I'm working with auction data, and I'd like to better understand how much the bid amount effects whether or not the bid is won. I have evidence to believe that the bid amount is not a reliable predictor, but I can't figure out how to quantify this.

A major hurdle in this specific case is that the win rate is extremely low, because it's likely that many of the auctions aren't actually "winnable", but are really just means for gauging the value of the items for sale. Logistic models I train (bid amount as predictor, with outcome 0 for loss and 1 for win) predict 0 for all validation examples. As such, I've been using log-loss to validate the model, and found that training on bid amount yields only a marginally better log-loss value than training on random normal variables. I'm looking for a single number that expresses whether or not the bid amount is actually predictive, so I know whether or not I should keep exploring this path or try another approach.

  • $\begingroup$ It seems like it's going to be quite hard to predict what bid is successful without some other measure of the value of what's bid on. In a sufficiently large sample with an auction house with a general range of values it seems like a random normal variable would roughly approximate that. $\endgroup$ – Bryan Krause May 17 '18 at 18:42
  • $\begingroup$ The items being bid on are services, and these services can take place anywhere in the country. Right now I'm partitioning the model by service type, but I don't have enough data to train models at the service-geo level $\endgroup$ – James Kelleher May 17 '18 at 19:38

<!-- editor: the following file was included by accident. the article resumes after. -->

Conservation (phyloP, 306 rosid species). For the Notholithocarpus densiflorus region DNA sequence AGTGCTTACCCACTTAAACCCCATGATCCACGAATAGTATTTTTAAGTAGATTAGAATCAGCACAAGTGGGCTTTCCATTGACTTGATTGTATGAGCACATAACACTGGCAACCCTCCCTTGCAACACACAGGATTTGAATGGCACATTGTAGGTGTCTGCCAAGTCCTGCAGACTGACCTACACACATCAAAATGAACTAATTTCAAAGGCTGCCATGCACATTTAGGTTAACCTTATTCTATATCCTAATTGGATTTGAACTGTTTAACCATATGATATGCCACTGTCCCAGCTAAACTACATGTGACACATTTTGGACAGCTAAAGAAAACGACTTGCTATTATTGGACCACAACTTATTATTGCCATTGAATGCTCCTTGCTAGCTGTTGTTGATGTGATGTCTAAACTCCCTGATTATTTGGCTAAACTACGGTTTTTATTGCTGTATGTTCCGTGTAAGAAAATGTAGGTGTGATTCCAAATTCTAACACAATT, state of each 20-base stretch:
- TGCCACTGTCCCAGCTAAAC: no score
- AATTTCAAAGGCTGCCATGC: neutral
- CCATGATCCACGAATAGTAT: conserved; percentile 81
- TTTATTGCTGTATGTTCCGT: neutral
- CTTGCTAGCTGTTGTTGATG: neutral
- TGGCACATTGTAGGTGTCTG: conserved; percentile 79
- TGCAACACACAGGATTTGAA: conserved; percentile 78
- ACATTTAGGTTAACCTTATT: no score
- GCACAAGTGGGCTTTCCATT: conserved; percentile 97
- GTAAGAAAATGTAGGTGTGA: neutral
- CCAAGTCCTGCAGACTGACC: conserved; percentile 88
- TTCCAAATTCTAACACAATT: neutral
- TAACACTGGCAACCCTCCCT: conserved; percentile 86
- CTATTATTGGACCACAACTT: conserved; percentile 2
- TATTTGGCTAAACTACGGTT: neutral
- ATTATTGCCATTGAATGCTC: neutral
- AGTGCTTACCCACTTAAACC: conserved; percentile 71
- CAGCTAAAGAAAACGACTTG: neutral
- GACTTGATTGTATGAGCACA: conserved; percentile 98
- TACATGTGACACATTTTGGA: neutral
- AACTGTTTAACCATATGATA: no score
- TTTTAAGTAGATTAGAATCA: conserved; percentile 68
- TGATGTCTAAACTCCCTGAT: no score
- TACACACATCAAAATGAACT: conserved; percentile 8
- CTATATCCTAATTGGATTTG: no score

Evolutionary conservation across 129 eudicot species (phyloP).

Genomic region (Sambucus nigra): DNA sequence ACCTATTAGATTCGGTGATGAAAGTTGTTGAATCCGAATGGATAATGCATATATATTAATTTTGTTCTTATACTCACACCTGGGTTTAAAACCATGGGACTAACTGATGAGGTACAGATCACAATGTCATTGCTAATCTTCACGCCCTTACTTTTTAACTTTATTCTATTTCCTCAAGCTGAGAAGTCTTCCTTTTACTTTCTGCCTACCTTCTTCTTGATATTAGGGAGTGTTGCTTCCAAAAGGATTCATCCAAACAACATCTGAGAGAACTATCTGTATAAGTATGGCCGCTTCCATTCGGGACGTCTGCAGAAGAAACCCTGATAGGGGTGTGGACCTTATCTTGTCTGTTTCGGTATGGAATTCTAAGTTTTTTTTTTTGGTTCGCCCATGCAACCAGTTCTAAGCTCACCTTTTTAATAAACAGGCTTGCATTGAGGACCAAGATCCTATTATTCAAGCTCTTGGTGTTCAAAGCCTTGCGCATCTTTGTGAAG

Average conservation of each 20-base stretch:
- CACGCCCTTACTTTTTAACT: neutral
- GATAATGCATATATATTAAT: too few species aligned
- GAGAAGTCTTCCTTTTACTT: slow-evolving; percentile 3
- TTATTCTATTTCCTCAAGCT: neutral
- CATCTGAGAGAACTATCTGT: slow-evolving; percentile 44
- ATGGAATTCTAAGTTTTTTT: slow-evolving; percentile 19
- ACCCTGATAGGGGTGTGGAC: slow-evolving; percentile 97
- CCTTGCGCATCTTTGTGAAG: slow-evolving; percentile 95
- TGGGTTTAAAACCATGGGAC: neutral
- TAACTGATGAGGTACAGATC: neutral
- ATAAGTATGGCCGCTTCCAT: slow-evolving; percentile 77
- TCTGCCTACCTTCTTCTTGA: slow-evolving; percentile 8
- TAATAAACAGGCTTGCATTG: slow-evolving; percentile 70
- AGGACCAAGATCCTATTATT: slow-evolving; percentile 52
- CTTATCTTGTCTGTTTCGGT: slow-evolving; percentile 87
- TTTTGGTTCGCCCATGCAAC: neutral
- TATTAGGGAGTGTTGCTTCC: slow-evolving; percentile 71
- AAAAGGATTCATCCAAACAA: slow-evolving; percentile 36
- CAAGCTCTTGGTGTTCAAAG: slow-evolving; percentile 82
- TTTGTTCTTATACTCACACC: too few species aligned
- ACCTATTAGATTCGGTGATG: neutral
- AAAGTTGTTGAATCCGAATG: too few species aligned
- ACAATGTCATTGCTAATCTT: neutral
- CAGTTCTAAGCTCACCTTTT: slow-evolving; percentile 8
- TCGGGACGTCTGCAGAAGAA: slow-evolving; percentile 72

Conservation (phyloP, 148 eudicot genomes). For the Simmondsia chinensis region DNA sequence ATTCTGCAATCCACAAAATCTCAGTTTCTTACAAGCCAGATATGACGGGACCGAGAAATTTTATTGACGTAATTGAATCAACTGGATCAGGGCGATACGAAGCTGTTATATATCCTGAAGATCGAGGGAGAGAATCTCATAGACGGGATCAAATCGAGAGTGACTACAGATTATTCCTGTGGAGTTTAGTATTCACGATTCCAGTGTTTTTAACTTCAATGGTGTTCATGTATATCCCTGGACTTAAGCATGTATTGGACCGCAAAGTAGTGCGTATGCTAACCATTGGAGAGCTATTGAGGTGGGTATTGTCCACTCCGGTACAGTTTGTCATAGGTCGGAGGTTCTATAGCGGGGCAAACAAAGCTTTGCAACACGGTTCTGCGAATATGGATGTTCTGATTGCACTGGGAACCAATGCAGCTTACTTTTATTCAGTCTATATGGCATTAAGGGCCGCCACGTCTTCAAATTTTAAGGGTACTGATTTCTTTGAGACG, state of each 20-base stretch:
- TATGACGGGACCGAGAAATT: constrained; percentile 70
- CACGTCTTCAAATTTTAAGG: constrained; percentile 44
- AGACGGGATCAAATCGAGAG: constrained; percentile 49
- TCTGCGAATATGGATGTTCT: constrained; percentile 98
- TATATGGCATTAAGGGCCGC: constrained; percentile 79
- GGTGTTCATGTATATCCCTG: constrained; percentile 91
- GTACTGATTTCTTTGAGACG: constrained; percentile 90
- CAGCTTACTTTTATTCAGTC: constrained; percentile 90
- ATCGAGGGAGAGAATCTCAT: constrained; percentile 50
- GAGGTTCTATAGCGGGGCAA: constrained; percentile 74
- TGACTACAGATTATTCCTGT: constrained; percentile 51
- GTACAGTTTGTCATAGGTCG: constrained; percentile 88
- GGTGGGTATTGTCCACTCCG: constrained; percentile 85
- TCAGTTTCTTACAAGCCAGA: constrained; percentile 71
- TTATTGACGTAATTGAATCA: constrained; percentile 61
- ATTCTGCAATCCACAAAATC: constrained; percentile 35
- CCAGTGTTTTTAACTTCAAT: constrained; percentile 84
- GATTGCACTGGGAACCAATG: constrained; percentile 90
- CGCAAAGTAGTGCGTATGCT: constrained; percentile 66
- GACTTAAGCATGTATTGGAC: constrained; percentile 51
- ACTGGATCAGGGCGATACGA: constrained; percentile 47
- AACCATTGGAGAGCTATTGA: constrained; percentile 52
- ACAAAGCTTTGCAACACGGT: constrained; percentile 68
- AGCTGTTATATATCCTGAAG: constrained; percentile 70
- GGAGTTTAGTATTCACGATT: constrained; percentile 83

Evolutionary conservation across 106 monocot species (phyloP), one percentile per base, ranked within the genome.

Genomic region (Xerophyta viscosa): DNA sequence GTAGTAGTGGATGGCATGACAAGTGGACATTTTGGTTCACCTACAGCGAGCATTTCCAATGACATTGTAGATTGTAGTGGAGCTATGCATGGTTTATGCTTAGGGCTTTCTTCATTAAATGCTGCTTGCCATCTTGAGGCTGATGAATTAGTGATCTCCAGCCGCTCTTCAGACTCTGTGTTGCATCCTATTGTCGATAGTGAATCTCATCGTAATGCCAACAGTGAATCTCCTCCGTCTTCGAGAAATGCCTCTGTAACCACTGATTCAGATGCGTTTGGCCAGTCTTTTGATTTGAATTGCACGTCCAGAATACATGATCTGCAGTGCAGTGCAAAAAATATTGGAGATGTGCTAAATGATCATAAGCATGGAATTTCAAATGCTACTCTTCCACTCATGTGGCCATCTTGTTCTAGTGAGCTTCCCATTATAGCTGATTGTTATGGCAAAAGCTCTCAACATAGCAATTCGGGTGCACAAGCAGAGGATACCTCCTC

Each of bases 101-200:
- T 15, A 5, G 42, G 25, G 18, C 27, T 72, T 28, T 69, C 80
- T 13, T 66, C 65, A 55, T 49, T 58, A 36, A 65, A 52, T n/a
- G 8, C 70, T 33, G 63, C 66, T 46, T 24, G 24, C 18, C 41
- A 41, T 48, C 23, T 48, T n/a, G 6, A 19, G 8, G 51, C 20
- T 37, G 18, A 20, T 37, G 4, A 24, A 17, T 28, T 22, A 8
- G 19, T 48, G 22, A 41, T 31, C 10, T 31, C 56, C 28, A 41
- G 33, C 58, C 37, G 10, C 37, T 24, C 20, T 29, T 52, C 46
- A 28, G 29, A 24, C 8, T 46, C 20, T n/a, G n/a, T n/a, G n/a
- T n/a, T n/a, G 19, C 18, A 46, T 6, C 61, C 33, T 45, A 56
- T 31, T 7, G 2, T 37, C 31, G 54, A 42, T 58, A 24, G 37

You state that the logistic models predict 0 for all validation examples. I assume you are taking a classification perspective on logistic regression where you are rounding a probability less than 0.5 of winning down to 0 = "lost" and a probability above 0.5 up to 1 = "won". I suggest you examine the probability of wining as a function of item price.

I think you are interested in measuring the effect size of item price on probability of winning. In logistic regression it is common to look at the odds ratio. The odds ratio tells you the change in odds of success (e.g., winning) for a one unit change in the predictor (e.g., item price). You probably also want to account for the uncertainty in the estimate. Therefore, I suggest you calculate the 95% confidence interval for the odds ratio

$ (OR_{LL}, OR_{UL}) = exp\left(\hat{\beta_1} \pm z_{1-\frac{\alpha}{2}}s_{\hat{\beta_1}}\right) $

where $\hat{\beta_1}$ is the estimated coefficient of item price in your model.

  • $\begingroup$ possibly dumb question... can you explain what z_1, α, and s_βhat_1 are? $\endgroup$ – James Kelleher May 26 '18 at 0:47

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